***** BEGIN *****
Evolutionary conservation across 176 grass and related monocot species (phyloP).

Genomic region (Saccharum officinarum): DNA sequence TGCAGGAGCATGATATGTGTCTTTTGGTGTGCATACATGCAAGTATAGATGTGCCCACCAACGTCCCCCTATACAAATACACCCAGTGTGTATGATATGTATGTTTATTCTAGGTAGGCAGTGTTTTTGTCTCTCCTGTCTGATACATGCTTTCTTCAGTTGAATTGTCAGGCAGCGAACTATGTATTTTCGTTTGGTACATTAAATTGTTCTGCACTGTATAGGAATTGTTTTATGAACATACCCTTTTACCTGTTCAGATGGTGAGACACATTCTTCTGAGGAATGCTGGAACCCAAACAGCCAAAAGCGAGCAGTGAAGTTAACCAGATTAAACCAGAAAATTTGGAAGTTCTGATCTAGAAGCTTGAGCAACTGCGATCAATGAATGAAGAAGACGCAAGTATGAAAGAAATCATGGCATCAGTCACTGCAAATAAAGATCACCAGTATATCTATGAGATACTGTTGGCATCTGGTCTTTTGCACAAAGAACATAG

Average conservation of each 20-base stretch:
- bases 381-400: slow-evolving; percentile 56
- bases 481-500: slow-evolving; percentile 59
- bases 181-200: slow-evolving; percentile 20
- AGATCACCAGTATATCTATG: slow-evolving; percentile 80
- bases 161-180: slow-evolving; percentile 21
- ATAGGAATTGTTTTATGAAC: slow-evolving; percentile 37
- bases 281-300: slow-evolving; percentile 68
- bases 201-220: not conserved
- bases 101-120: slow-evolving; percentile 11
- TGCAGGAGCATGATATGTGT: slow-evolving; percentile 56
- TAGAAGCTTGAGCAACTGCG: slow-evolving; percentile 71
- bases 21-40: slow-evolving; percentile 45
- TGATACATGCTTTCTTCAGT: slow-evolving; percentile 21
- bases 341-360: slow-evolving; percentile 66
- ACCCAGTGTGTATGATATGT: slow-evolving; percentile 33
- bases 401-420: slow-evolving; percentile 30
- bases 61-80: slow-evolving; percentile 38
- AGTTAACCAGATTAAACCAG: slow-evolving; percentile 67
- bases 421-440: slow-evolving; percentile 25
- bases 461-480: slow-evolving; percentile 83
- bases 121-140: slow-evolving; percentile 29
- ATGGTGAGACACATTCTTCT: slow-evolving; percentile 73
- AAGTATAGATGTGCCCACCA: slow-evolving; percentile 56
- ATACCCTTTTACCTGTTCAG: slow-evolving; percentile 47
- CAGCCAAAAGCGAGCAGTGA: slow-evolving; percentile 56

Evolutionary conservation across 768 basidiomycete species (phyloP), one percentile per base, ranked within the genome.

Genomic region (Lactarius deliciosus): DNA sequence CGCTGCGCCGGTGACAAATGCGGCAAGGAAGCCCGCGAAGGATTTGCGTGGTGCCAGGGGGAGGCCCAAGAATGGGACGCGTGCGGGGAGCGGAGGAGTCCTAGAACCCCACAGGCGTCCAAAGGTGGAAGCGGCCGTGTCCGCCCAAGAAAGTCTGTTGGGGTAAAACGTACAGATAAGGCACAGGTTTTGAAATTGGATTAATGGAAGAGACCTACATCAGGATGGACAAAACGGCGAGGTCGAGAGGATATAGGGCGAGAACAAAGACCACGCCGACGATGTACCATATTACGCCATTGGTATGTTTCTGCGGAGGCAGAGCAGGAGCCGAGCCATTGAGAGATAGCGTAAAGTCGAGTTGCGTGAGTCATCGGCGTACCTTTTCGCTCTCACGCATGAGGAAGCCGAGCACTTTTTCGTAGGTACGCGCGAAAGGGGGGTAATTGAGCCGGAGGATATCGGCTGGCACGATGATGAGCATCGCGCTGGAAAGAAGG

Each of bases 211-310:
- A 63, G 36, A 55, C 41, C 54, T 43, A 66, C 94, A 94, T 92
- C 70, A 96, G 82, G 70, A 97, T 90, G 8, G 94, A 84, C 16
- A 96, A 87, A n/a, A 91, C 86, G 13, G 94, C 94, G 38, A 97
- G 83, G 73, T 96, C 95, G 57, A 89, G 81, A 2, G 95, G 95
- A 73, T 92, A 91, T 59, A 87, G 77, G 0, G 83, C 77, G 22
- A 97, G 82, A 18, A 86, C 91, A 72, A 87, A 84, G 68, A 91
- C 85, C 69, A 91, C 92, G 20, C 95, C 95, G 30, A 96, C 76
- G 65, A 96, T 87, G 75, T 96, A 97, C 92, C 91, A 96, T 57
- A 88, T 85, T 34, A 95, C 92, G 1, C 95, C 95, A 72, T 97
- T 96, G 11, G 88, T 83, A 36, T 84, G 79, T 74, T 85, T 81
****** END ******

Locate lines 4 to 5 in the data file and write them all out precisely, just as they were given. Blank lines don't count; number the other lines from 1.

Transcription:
- bases 381-400: slow-evolving; percentile 56
- bases 481-500: slow-evolving; percentile 59